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Hot Jupiter

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Hot jupiter

An artists impression of a Hot Jupiter

Hot Jupiters (also sometimes called roaster planets) are a class of extrasolar planets which have similar characteristics to the planet Jupiter but have much warmer surface temperatures due to orbiting close to the host star. 

An example of a Hot Jupiter is 51 Pegasi b (also known as Bellerophon), a planet discovered in 1995. It was the first extrasolar planet discovered orbiting a sun like star.

Characteristics of Hot JupitersEdit

  • They have similar characteristics to Jupiter. Jupiter experiences cold temperatures due to its distance from the Sun. Hot Jupiters however, orbit much more closely to its host star and as such experience high surface temperatures.
  • Due to high levels of insolation they are of a lower density than they would otherwise be. This has implications for radius determination, because due to limb darkening of the planet's background star during a transit, the planet's ingress and egress boundaries are harder to determine.
  • Most of these have nearly circular orbits (low eccentricities). This is because their orbits have been circularized, or are being circularized, by the process of libration. This also causes the planet to synchronize its rotation and orbital periods, so it always presents the same face to its parent star — the planet becomes tidally locked to the star.
  • They exhibit high-speed winds distributing the heat from the day side to the night side, thus the temperature difference between the two sides is relatively low.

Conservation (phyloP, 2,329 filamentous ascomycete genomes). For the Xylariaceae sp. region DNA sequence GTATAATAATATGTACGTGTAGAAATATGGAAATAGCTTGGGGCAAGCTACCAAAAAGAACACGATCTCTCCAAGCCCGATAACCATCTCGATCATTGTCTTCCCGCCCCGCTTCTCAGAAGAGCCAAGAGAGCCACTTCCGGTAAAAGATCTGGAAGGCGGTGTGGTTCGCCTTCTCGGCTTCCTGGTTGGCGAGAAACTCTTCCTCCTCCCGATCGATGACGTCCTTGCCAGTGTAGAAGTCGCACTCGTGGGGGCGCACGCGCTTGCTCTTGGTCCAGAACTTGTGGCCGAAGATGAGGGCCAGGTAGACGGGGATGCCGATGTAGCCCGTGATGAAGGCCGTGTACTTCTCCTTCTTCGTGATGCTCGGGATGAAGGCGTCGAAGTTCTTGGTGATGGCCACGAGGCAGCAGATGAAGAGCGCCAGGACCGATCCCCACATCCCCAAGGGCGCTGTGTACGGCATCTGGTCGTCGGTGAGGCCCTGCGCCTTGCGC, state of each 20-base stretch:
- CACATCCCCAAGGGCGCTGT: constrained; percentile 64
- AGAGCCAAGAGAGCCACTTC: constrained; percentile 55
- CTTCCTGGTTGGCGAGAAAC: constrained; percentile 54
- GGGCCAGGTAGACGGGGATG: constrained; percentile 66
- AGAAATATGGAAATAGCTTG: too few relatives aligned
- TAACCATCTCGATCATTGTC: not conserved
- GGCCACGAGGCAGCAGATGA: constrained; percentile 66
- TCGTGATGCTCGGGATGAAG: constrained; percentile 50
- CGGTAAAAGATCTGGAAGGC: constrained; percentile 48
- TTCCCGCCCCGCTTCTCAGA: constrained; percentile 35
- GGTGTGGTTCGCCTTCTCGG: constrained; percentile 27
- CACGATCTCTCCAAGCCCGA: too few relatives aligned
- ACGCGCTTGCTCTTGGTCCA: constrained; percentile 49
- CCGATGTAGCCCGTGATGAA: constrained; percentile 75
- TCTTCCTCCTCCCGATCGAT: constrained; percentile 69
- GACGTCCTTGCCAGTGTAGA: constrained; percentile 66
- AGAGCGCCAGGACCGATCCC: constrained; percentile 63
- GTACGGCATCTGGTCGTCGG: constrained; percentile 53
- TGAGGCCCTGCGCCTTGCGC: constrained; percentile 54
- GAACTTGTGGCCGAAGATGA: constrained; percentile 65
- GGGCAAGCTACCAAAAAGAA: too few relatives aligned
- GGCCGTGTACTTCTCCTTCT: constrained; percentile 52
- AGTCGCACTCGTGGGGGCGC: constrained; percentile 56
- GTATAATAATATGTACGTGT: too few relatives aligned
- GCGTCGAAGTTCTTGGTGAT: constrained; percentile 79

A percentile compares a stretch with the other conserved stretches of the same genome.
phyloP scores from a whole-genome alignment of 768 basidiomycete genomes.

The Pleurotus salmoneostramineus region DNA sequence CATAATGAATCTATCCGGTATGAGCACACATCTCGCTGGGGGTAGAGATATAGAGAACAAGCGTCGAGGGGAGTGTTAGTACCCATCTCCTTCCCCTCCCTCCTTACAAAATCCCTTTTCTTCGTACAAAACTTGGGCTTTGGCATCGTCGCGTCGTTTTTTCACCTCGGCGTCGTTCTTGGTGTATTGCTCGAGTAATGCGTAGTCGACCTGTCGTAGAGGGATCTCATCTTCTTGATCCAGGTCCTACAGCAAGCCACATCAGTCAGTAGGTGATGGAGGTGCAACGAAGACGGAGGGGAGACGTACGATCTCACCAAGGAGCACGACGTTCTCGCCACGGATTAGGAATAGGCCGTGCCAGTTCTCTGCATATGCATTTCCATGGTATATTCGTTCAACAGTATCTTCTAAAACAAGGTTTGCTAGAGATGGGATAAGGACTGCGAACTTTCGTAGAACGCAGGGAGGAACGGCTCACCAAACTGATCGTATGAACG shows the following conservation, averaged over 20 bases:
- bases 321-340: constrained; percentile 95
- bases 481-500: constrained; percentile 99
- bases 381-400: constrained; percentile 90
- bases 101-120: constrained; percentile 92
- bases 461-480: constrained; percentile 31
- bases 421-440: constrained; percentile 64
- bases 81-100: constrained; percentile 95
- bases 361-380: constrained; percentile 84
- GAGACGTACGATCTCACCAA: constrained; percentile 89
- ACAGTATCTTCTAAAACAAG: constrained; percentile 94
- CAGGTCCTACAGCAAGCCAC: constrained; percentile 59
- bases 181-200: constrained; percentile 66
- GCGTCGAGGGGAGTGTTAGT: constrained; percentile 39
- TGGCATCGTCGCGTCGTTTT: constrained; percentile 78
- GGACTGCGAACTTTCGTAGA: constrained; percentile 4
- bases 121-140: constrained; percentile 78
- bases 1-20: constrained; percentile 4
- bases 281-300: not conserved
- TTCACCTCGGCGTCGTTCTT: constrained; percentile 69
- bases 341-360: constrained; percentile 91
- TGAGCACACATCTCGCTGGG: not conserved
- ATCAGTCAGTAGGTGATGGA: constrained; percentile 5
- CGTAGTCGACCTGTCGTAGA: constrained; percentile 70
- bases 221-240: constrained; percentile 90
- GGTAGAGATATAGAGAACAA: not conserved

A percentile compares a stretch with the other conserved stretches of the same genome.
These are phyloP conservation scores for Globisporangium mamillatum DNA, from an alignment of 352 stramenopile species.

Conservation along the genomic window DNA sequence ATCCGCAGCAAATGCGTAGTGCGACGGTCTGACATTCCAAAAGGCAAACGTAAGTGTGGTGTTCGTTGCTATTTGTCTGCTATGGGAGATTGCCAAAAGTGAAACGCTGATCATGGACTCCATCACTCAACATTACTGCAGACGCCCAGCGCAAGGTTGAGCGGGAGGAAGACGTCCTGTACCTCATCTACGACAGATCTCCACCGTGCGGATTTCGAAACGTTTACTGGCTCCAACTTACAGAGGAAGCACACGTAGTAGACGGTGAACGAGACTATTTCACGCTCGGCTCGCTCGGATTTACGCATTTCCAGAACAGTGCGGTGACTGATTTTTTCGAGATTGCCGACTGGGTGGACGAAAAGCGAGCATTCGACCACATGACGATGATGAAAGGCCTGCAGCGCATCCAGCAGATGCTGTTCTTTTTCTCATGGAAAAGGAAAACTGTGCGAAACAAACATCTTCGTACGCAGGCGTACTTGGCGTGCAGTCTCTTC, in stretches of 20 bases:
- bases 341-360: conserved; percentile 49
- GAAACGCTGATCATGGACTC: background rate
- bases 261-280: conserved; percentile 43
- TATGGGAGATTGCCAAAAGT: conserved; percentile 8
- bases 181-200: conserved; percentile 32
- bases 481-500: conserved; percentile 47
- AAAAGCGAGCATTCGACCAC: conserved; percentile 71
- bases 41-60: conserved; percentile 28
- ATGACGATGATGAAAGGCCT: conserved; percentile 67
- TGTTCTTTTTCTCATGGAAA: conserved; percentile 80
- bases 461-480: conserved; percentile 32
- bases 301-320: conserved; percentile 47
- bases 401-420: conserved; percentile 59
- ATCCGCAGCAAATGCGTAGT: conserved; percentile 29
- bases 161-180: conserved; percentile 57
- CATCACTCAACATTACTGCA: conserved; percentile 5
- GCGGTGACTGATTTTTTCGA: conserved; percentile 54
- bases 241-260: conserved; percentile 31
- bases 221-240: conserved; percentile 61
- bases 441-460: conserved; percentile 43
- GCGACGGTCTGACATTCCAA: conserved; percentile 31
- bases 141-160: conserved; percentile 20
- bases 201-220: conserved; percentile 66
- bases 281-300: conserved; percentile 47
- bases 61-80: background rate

Ultra-short-period planetsEdit

Ultra-short-period planets are usually Hot Jupiters which have orbital periods of less than one day, occurring only around stars of less than about 1.25 solar masses. They orbit closer to stars than any other described planetary object.

Puffy planetsEdit

Puffy planets are sometimes called Hot Saturns, due to their similarity in density with the planet Saturn. Puffy planets may orbit close to their stars since the intense heat from the star and internal heating within the planet will help inflate the planet's atmosphere.

MoonsEdit

Theoretical research suggests that Hot Jupiters are not likely to have Moons, due to both a small Hill sphere and the tidal forces or the stars they orbit, which would destabilize the satellites' orbits, the latter process being stronger for larger moons. This means that for most hot Jupiters stable satellites would be small, asteroid-sized bodies.

Hot Jupiters around Red GiantsEdit

It has been proposed that, even though no planet of this type has been found, gas giants orbiting red giant stars similar to that of Jupiter could be hot Jupiters too due to the intense irradiation they would receive from their stars.

It has been proposed, and rather likely that, in the Solar System, Jupiter will become a Hot Jupiter when the Sun becomes a red giant.

See alsoEdit

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